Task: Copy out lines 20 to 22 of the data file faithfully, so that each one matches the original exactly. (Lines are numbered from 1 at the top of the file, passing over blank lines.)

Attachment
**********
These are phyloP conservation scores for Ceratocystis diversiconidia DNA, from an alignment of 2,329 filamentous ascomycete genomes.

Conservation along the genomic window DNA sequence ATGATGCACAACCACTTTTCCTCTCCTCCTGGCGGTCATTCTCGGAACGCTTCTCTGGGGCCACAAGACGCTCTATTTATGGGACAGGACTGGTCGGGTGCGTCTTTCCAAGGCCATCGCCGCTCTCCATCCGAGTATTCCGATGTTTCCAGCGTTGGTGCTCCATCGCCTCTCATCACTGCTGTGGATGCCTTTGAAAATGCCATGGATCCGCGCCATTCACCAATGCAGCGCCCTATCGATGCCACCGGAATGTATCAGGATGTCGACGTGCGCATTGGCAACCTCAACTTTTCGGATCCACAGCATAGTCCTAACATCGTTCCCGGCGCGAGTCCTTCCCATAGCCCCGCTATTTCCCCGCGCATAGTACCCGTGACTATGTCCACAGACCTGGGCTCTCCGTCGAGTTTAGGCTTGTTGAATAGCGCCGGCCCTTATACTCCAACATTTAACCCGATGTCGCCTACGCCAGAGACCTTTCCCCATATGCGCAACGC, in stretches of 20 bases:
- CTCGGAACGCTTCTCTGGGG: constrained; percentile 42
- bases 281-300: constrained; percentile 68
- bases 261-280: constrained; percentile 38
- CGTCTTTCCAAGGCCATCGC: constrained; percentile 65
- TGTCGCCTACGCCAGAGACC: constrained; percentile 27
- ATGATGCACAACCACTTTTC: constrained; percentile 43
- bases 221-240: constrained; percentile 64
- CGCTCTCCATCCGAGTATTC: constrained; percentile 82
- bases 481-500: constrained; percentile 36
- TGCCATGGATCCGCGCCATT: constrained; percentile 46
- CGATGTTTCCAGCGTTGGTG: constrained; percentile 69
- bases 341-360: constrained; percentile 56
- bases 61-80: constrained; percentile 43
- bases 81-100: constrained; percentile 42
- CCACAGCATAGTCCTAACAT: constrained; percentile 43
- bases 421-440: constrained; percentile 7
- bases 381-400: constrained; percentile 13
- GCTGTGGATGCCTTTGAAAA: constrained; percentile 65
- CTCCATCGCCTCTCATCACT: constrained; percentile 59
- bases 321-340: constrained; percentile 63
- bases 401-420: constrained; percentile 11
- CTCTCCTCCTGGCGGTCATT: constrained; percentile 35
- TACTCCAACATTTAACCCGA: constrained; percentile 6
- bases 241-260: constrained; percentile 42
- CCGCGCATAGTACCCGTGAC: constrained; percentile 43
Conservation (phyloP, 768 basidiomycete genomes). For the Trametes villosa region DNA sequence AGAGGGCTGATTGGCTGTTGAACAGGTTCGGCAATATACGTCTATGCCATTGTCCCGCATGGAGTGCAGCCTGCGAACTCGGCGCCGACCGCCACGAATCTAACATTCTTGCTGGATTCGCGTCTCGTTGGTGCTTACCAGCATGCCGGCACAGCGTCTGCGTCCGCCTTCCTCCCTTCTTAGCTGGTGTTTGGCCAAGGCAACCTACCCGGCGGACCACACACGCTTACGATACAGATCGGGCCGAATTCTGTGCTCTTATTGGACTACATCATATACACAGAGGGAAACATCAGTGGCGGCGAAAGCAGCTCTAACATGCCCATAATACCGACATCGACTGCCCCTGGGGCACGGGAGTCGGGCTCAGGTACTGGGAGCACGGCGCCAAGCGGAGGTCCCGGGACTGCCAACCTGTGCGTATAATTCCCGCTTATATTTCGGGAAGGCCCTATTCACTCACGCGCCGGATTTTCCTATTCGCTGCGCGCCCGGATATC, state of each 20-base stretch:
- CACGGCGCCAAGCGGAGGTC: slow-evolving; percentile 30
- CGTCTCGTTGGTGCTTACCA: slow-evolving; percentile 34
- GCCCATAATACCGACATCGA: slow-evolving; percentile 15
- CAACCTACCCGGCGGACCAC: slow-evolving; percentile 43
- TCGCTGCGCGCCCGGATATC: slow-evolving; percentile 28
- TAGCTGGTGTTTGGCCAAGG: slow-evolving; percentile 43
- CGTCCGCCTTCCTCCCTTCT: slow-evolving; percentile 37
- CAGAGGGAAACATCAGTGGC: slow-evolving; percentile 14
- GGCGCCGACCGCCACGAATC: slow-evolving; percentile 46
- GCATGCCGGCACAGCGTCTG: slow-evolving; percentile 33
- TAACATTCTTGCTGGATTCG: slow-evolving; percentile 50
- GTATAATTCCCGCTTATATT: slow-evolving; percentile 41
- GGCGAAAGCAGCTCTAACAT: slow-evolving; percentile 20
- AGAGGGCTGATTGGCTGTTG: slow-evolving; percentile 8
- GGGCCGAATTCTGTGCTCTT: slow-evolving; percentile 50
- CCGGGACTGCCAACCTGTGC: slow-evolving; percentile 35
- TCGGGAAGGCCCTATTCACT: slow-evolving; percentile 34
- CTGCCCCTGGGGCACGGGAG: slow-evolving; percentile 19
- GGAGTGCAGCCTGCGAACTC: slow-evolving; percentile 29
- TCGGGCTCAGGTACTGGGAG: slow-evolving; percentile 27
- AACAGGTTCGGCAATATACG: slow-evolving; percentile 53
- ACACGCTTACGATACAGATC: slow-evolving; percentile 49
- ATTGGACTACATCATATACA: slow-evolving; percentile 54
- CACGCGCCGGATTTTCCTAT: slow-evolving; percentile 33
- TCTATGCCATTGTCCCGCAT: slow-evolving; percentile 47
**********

- GCTGTGGATGCCTTTGAAAA: constrained; percentile 65
- CTCCATCGCCTCTCATCACT: constrained; percentile 59
- bases 321-340: constrained; percentile 63